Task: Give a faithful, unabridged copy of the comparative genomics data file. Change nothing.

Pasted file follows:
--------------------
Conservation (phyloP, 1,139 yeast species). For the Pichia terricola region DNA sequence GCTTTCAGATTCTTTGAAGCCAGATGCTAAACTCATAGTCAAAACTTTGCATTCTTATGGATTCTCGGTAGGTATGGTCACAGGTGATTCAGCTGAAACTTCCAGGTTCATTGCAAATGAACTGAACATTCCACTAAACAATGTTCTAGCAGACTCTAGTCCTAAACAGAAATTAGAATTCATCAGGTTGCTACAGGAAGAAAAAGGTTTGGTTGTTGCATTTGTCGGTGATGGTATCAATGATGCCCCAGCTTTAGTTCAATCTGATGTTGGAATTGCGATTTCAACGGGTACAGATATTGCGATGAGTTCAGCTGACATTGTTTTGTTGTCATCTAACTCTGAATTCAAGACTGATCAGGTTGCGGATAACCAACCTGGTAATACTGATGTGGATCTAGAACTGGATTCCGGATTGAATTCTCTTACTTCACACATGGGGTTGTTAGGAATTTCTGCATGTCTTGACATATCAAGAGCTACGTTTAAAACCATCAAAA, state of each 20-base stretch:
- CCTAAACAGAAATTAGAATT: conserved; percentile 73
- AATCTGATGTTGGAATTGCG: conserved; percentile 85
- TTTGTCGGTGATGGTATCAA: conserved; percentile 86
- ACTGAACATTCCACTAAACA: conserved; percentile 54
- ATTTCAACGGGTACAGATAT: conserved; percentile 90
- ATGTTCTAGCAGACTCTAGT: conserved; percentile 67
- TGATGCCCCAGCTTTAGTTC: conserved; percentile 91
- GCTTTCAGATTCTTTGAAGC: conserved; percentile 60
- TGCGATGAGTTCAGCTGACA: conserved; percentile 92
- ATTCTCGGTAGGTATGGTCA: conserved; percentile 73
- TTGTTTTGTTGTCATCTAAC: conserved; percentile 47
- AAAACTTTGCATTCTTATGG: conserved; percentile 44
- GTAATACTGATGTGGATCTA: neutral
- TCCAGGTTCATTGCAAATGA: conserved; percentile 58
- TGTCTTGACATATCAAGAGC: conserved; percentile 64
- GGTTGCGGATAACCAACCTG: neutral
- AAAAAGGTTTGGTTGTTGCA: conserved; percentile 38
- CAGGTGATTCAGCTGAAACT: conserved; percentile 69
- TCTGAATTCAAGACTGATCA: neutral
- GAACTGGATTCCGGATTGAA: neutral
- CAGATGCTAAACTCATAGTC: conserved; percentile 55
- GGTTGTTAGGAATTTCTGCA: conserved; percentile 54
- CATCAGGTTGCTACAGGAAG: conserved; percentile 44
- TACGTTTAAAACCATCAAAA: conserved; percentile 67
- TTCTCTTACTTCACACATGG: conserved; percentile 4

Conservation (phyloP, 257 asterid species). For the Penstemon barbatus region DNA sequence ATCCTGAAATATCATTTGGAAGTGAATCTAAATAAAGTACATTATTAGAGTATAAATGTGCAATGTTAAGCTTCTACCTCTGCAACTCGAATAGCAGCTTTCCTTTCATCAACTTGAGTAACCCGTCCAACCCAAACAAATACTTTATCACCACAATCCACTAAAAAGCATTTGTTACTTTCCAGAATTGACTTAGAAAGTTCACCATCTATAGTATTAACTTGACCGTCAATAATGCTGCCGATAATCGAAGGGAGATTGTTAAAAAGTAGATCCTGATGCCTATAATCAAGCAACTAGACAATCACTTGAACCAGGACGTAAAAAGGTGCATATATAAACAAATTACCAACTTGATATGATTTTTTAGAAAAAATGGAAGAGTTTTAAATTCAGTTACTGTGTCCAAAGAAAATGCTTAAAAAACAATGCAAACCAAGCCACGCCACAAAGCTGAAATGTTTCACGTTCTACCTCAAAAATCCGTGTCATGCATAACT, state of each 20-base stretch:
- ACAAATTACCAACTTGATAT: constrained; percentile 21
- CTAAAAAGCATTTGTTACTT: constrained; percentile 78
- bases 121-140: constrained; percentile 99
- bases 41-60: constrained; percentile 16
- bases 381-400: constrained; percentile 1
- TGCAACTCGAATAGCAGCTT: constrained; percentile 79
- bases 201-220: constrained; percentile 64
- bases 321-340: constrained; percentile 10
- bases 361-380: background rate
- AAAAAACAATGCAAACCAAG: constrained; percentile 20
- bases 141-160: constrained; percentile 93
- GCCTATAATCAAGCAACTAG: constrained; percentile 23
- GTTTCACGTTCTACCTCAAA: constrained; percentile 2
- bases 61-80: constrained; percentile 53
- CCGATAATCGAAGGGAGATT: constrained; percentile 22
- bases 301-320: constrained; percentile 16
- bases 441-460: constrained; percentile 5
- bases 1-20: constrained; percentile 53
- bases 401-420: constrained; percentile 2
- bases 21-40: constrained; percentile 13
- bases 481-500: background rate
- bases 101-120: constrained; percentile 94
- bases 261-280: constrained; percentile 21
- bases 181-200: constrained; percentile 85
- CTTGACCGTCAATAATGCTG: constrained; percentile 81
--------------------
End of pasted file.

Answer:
Conservation (phyloP, 1,139 yeast species). For the Pichia terricola region DNA sequence GCTTTCAGATTCTTTGAAGCCAGATGCTAAACTCATAGTCAAAACTTTGCATTCTTATGGATTCTCGGTAGGTATGGTCACAGGTGATTCAGCTGAAACTTCCAGGTTCATTGCAAATGAACTGAACATTCCACTAAACAATGTTCTAGCAGACTCTAGTCCTAAACAGAAATTAGAATTCATCAGGTTGCTACAGGAAGAAAAAGGTTTGGTTGTTGCATTTGTCGGTGATGGTATCAATGATGCCCCAGCTTTAGTTCAATCTGATGTTGGAATTGCGATTTCAACGGGTACAGATATTGCGATGAGTTCAGCTGACATTGTTTTGTTGTCATCTAACTCTGAATTCAAGACTGATCAGGTTGCGGATAACCAACCTGGTAATACTGATGTGGATCTAGAACTGGATTCCGGATTGAATTCTCTTACTTCACACATGGGGTTGTTAGGAATTTCTGCATGTCTTGACATATCAAGAGCTACGTTTAAAACCATCAAAA, state of each 20-base stretch:
- CCTAAACAGAAATTAGAATT: conserved; percentile 73
- AATCTGATGTTGGAATTGCG: conserved; percentile 85
- TTTGTCGGTGATGGTATCAA: conserved; percentile 86
- ACTGAACATTCCACTAAACA: conserved; percentile 54
- ATTTCAACGGGTACAGATAT: conserved; percentile 90
- ATGTTCTAGCAGACTCTAGT: conserved; percentile 67
- TGATGCCCCAGCTTTAGTTC: conserved; percentile 91
- GCTTTCAGATTCTTTGAAGC: conserved; percentile 60
- TGCGATGAGTTCAGCTGACA: conserved; percentile 92
- ATTCTCGGTAGGTATGGTCA: conserved; percentile 73
- TTGTTTTGTTGTCATCTAAC: conserved; percentile 47
- AAAACTTTGCATTCTTATGG: conserved; percentile 44
- GTAATACTGATGTGGATCTA: neutral
- TCCAGGTTCATTGCAAATGA: conserved; percentile 58
- TGTCTTGACATATCAAGAGC: conserved; percentile 64
- GGTTGCGGATAACCAACCTG: neutral
- AAAAAGGTTTGGTTGTTGCA: conserved; percentile 38
- CAGGTGATTCAGCTGAAACT: conserved; percentile 69
- TCTGAATTCAAGACTGATCA: neutral
- GAACTGGATTCCGGATTGAA: neutral
- CAGATGCTAAACTCATAGTC: conserved; percentile 55
- GGTTGTTAGGAATTTCTGCA: conserved; percentile 54
- CATCAGGTTGCTACAGGAAG: conserved; percentile 44
- TACGTTTAAAACCATCAAAA: conserved; percentile 67
- TTCTCTTACTTCACACATGG: conserved; percentile 4

Conservation (phyloP, 257 asterid species). For the Penstemon barbatus region DNA sequence ATCCTGAAATATCATTTGGAAGTGAATCTAAATAAAGTACATTATTAGAGTATAAATGTGCAATGTTAAGCTTCTACCTCTGCAACTCGAATAGCAGCTTTCCTTTCATCAACTTGAGTAACCCGTCCAACCCAAACAAATACTTTATCACCACAATCCACTAAAAAGCATTTGTTACTTTCCAGAATTGACTTAGAAAGTTCACCATCTATAGTATTAACTTGACCGTCAATAATGCTGCCGATAATCGAAGGGAGATTGTTAAAAAGTAGATCCTGATGCCTATAATCAAGCAACTAGACAATCACTTGAACCAGGACGTAAAAAGGTGCATATATAAACAAATTACCAACTTGATATGATTTTTTAGAAAAAATGGAAGAGTTTTAAATTCAGTTACTGTGTCCAAAGAAAATGCTTAAAAAACAATGCAAACCAAGCCACGCCACAAAGCTGAAATGTTTCACGTTCTACCTCAAAAATCCGTGTCATGCATAACT, state of each 20-base stretch:
- ACAAATTACCAACTTGATAT: constrained; percentile 21
- CTAAAAAGCATTTGTTACTT: constrained; percentile 78
- bases 121-140: constrained; percentile 99
- bases 41-60: constrained; percentile 16
- bases 381-400: constrained; percentile 1
- TGCAACTCGAATAGCAGCTT: constrained; percentile 79
- bases 201-220: constrained; percentile 64
- bases 321-340: constrained; percentile 10
- bases 361-380: background rate
- AAAAAACAATGCAAACCAAG: constrained; percentile 20
- bases 141-160: constrained; percentile 93
- GCCTATAATCAAGCAACTAG: constrained; percentile 23
- GTTTCACGTTCTACCTCAAA: constrained; percentile 2
- bases 61-80: constrained; percentile 53
- CCGATAATCGAAGGGAGATT: constrained; percentile 22
- bases 301-320: constrained; percentile 16
- bases 441-460: constrained; percentile 5
- bases 1-20: constrained; percentile 53
- bases 401-420: constrained; percentile 2
- bases 21-40: constrained; percentile 13
- bases 481-500: background rate
- bases 101-120: constrained; percentile 94
- bases 261-280: constrained; percentile 21
- bases 181-200: constrained; percentile 85
- CTTGACCGTCAATAATGCTG: constrained; percentile 81